Witches, Chainmail, and Banned Books

Thomas Chisholm

I watched the 2015 horror film The VVitch a few days ago and was floored. It’s a perfect pick if you’re like me and watch horror movies all October long. The VVitch is not campy, corny, or gory. It’s very slow and a bit like an old school Hitchcock movie with violence usually taking place off camera. The film is set in the 1630’s and focuses on a puritan family in New England that is being terrorized by a witch. My favorite aspect of the movie is how it puts you in that time and place. The family lives on the edge of a mysterious wood. Their lives are being turned upside down and they have no idea what is causing their turmoil. There could literally be anything in those woods, and I find that mystery especially frightening. The actors speak in accents authentic to the period, so I’d recommend turning subtitles on. The VVitch was the debut film from director Robert Eggers; his second, The Lighthouse, just hit theaters a few weeks ago, and I can’t wait to see it.

Venus Davis

Disenchantment, the most recent offering from The Simpsons creator Matt Groening, is a cartoon that premiered on Netflix in August of 2018. The second season was just released this past September. So, naturally, after being devastated by the drama and delighted by the black humor, I decided to binge watch season two this past weekend. At first, I was caught off guard by the fast-paced storyline; everything just felt random to me. However, I am a big fan of when narratives just kind of click at a certain point after throwing the reader or viewer all over the place. Disenchantment did just that! I’m not usually one that goes for stories set in fairytale lands or the middle ages, but this show has me ready to buy chainmail! If you like FuturamaBob’s Burgers, or web toons like Bee and Puppycat, this is the show for you! Check it out so we can scream about the ending of season two together!

Stephanie Molina

This week I want to recommend an oldie but a goodie: The Unofficial Harry Potter Cookbook, by Dinah Bucholz. It made high school me absolutely jump for joy and I still use it to this day. My favorite recipes are the pumpkin pasties (in the section aptly titled “Treats from the Train”) and the dark chocolate truffles (“Treats in the Village”), and I make the cinnamon breakfast rolls every year for Christmas. Bucholz includes everything from intimidatingly European classics like black pudding or steak and kidney pie to more approachable sweets like Harry’s favorite treacle tart or Hagrid’s rock cakes. Every recipe references the lines that inspired it and it’s the perfect way to go down memory lane while making delicious goodies! I highly recommend it to anyone who loves baking and Harry Potter.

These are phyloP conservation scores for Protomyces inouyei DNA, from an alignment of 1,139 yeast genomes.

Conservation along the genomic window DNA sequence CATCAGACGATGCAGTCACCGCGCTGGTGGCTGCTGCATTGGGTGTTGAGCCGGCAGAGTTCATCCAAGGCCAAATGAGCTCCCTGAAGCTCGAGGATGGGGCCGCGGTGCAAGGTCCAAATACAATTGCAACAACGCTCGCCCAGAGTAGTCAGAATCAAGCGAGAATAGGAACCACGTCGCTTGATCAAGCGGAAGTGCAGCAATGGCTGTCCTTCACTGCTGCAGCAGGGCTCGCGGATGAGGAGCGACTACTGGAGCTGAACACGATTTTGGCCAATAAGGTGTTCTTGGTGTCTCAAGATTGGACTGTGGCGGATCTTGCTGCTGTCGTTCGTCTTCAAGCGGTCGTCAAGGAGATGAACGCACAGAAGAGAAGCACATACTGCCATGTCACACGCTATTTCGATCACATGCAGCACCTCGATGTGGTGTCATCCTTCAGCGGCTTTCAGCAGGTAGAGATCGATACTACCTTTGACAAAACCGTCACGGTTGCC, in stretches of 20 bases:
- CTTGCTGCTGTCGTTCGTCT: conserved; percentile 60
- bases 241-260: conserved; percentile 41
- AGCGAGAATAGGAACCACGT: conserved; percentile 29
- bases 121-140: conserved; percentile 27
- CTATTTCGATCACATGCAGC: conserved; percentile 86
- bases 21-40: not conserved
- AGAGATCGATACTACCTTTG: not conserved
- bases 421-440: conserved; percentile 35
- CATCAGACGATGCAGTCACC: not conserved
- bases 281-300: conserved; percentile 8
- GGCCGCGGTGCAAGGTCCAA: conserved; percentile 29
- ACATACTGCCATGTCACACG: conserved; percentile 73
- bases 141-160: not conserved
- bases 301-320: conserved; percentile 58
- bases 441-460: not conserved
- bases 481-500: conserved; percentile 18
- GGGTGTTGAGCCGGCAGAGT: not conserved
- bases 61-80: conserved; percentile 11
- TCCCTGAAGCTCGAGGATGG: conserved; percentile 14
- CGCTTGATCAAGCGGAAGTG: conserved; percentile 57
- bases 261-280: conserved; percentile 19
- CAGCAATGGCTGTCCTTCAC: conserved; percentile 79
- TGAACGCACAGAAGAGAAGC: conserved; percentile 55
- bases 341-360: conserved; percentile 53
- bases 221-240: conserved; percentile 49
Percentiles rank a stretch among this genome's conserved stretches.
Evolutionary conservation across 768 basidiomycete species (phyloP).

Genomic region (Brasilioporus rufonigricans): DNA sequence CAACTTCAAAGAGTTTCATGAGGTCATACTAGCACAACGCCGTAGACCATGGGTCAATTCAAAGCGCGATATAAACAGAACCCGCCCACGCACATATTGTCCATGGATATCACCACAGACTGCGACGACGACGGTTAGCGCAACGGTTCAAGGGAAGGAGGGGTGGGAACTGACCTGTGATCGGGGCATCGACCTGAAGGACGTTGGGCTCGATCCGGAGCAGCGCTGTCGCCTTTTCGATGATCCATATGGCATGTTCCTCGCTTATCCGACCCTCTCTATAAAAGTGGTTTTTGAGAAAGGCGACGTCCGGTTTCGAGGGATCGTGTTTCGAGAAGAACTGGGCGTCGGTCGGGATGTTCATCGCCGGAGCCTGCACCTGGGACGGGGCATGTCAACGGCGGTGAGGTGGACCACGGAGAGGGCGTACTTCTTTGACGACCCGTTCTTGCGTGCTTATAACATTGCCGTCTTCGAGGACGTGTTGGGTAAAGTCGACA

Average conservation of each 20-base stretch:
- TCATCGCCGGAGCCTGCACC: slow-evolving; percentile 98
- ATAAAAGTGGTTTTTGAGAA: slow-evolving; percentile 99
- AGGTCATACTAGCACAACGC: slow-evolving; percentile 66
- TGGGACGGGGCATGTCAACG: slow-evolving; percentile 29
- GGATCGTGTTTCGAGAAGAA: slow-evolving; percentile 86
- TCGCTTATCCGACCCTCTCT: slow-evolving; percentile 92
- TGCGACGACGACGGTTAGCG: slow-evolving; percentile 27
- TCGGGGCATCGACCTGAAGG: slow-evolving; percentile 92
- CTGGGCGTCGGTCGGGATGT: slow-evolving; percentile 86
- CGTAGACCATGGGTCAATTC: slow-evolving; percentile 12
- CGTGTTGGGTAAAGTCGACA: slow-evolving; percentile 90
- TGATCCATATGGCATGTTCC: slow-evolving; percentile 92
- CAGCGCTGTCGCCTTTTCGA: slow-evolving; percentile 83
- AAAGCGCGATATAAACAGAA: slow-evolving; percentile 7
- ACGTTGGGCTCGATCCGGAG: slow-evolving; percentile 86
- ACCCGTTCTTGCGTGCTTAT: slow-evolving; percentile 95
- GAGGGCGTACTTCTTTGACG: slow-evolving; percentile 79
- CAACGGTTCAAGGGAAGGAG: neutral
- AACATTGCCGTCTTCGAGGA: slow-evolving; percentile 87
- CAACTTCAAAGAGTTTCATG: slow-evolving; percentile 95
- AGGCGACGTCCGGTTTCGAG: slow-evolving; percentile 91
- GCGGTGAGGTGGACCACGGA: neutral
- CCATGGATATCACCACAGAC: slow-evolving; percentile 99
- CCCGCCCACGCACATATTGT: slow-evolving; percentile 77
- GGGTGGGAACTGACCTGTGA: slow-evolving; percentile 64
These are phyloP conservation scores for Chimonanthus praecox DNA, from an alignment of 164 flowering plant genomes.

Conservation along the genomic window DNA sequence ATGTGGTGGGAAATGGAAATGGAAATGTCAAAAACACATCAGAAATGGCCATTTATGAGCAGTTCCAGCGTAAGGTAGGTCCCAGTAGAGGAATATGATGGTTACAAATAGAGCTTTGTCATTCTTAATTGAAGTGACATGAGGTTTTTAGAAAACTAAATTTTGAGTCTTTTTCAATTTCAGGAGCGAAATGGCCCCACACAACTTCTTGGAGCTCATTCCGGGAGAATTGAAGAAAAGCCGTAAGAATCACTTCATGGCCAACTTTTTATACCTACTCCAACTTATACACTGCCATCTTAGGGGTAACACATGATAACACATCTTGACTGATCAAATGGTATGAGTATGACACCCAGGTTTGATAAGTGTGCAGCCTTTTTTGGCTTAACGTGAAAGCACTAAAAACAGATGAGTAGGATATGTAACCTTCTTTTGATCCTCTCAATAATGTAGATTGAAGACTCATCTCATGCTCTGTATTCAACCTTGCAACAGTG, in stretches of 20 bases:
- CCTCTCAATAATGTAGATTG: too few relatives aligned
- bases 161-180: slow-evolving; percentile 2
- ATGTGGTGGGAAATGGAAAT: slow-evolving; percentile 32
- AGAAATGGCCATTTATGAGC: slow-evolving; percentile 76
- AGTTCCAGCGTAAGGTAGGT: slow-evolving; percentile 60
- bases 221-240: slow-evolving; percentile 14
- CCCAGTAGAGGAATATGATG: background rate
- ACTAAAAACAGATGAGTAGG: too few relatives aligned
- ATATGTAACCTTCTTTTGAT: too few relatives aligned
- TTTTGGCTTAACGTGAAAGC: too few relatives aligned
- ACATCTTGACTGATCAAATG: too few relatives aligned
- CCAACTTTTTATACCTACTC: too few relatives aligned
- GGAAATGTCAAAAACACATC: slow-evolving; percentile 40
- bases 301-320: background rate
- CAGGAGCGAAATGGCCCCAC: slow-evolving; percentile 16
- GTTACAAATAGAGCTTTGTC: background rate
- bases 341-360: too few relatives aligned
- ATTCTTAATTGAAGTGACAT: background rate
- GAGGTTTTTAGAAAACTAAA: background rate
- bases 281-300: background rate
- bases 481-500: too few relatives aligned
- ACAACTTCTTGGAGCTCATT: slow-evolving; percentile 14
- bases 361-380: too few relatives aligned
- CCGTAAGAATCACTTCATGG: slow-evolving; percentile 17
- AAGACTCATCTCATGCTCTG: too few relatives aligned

Zoe Nepolello

Suggested Reading by Dave Connis came out on September 17, just in time for Banned Books Week (September 22-28), and oh boy. I think I’m going to have to make it a tradition to read this every year during Banned Books Week. This was a novel that really reminded you about the power of storytelling. It delves deeply into what books truly mean to us, how they shape us, and what happens when they’re taken away.

The novel follows bookworm Clara as her school bans 50 books—many of which shaped who she is. She starts an Underground Library (UnLib), taking the books that were banned from the school library, wrapping them in white paper, and checking them out to students from her locker. With the expansion of the UnLib, Clara interacts with and befriends people who she never thought would speak to her. It’s a bonding over the changes each character faces from this assault on their freedom.

While there are so many fantastic looks at books and how much they impact and connect readers, Connis also shows Clara facing some tough questions as the UnLib grows and a reader feels overwhelmed by one of the books Clara recommends. It makes her question if perhaps the people who banned these books were right. While she may have felt one way about the book, she’s disheartened that someone else had completely opposite feelings. It’s a great look at how books speak to each person differently.

With a great cast of characters, a plot that constantly has you turning the pages, and messages that make you think long after setting the book down, I highly recommend Suggested Reading to anyone who needs a little reminder about how much books truly mean to us and to society.